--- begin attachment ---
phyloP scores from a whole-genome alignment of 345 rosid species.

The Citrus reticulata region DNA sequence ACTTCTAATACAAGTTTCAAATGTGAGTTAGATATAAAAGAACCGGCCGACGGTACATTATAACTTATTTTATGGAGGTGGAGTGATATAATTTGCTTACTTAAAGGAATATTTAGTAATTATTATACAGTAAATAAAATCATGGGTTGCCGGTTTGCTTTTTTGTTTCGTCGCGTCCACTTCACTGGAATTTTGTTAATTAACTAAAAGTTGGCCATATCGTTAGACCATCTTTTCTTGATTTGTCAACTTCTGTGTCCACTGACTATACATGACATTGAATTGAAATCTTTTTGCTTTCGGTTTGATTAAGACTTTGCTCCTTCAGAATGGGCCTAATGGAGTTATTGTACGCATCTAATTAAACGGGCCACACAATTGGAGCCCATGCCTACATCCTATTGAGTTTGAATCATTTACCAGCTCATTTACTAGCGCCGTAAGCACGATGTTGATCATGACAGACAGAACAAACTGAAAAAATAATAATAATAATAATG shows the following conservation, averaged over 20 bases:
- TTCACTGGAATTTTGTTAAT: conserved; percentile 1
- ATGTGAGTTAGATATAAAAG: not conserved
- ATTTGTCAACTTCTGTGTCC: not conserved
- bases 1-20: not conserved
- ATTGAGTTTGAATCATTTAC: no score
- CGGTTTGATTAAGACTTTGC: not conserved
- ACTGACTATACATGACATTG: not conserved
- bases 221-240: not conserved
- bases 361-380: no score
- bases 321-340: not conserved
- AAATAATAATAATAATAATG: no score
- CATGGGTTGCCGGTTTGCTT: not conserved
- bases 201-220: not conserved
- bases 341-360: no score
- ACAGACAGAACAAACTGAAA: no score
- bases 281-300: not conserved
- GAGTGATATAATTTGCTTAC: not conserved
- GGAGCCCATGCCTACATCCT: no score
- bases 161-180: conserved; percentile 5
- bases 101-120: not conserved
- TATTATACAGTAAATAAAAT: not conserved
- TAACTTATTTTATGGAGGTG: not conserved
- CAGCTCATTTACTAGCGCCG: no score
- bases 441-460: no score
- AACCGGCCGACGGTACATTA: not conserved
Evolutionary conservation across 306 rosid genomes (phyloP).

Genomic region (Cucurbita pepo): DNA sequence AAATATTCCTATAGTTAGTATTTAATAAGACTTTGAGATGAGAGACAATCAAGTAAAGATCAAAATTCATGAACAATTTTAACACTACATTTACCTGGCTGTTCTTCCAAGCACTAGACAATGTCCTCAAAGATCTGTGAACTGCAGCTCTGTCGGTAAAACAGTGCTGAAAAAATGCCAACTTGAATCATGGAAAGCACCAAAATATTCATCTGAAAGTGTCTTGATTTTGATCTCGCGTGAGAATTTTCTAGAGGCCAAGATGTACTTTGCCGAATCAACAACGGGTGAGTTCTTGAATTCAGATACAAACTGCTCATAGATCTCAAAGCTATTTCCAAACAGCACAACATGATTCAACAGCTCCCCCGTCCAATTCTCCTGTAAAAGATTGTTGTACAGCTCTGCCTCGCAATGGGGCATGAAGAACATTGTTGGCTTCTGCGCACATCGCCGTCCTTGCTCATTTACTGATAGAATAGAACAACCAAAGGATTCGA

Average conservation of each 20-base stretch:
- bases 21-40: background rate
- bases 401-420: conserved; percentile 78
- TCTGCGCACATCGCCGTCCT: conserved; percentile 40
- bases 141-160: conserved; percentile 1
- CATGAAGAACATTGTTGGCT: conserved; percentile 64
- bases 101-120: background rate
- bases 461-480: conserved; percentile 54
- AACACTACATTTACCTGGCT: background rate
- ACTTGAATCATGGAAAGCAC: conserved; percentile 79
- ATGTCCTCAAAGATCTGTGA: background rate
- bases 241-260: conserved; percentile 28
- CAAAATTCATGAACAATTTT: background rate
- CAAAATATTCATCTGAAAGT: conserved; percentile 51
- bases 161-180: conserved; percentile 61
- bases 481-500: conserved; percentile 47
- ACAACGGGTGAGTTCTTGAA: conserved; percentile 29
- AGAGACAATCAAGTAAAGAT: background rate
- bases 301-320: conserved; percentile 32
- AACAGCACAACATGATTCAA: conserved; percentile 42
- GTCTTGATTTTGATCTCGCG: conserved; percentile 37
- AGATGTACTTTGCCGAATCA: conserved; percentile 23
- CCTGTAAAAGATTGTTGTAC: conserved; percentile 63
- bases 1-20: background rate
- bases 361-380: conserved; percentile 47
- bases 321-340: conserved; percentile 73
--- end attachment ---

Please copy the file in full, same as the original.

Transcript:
phyloP scores from a whole-genome alignment of 345 rosid species.

The Citrus reticulata region DNA sequence ACTTCTAATACAAGTTTCAAATGTGAGTTAGATATAAAAGAACCGGCCGACGGTACATTATAACTTATTTTATGGAGGTGGAGTGATATAATTTGCTTACTTAAAGGAATATTTAGTAATTATTATACAGTAAATAAAATCATGGGTTGCCGGTTTGCTTTTTTGTTTCGTCGCGTCCACTTCACTGGAATTTTGTTAATTAACTAAAAGTTGGCCATATCGTTAGACCATCTTTTCTTGATTTGTCAACTTCTGTGTCCACTGACTATACATGACATTGAATTGAAATCTTTTTGCTTTCGGTTTGATTAAGACTTTGCTCCTTCAGAATGGGCCTAATGGAGTTATTGTACGCATCTAATTAAACGGGCCACACAATTGGAGCCCATGCCTACATCCTATTGAGTTTGAATCATTTACCAGCTCATTTACTAGCGCCGTAAGCACGATGTTGATCATGACAGACAGAACAAACTGAAAAAATAATAATAATAATAATG shows the following conservation, averaged over 20 bases:
- TTCACTGGAATTTTGTTAAT: conserved; percentile 1
- ATGTGAGTTAGATATAAAAG: not conserved
- ATTTGTCAACTTCTGTGTCC: not conserved
- bases 1-20: not conserved
- ATTGAGTTTGAATCATTTAC: no score
- CGGTTTGATTAAGACTTTGC: not conserved
- ACTGACTATACATGACATTG: not conserved
- bases 221-240: not conserved
- bases 361-380: no score
- bases 321-340: not conserved
- AAATAATAATAATAATAATG: no score
- CATGGGTTGCCGGTTTGCTT: not conserved
- bases 201-220: not conserved
- bases 341-360: no score
- ACAGACAGAACAAACTGAAA: no score
- bases 281-300: not conserved
- GAGTGATATAATTTGCTTAC: not conserved
- GGAGCCCATGCCTACATCCT: no score
- bases 161-180: conserved; percentile 5
- bases 101-120: not conserved
- TATTATACAGTAAATAAAAT: not conserved
- TAACTTATTTTATGGAGGTG: not conserved
- CAGCTCATTTACTAGCGCCG: no score
- bases 441-460: no score
- AACCGGCCGACGGTACATTA: not conserved
Evolutionary conservation across 306 rosid genomes (phyloP).

Genomic region (Cucurbita pepo): DNA sequence AAATATTCCTATAGTTAGTATTTAATAAGACTTTGAGATGAGAGACAATCAAGTAAAGATCAAAATTCATGAACAATTTTAACACTACATTTACCTGGCTGTTCTTCCAAGCACTAGACAATGTCCTCAAAGATCTGTGAACTGCAGCTCTGTCGGTAAAACAGTGCTGAAAAAATGCCAACTTGAATCATGGAAAGCACCAAAATATTCATCTGAAAGTGTCTTGATTTTGATCTCGCGTGAGAATTTTCTAGAGGCCAAGATGTACTTTGCCGAATCAACAACGGGTGAGTTCTTGAATTCAGATACAAACTGCTCATAGATCTCAAAGCTATTTCCAAACAGCACAACATGATTCAACAGCTCCCCCGTCCAATTCTCCTGTAAAAGATTGTTGTACAGCTCTGCCTCGCAATGGGGCATGAAGAACATTGTTGGCTTCTGCGCACATCGCCGTCCTTGCTCATTTACTGATAGAATAGAACAACCAAAGGATTCGA

Average conservation of each 20-base stretch:
- bases 21-40: background rate
- bases 401-420: conserved; percentile 78
- TCTGCGCACATCGCCGTCCT: conserved; percentile 40
- bases 141-160: conserved; percentile 1
- CATGAAGAACATTGTTGGCT: conserved; percentile 64
- bases 101-120: background rate
- bases 461-480: conserved; percentile 54
- AACACTACATTTACCTGGCT: background rate
- ACTTGAATCATGGAAAGCAC: conserved; percentile 79
- ATGTCCTCAAAGATCTGTGA: background rate
- bases 241-260: conserved; percentile 28
- CAAAATTCATGAACAATTTT: background rate
- CAAAATATTCATCTGAAAGT: conserved; percentile 51
- bases 161-180: conserved; percentile 61
- bases 481-500: conserved; percentile 47
- ACAACGGGTGAGTTCTTGAA: conserved; percentile 29
- AGAGACAATCAAGTAAAGAT: background rate
- bases 301-320: conserved; percentile 32
- AACAGCACAACATGATTCAA: conserved; percentile 42
- GTCTTGATTTTGATCTCGCG: conserved; percentile 37
- AGATGTACTTTGCCGAATCA: conserved; percentile 23
- CCTGTAAAAGATTGTTGTAC: conserved; percentile 63
- bases 1-20: background rate
- bases 361-380: conserved; percentile 47
- bases 321-340: conserved; percentile 73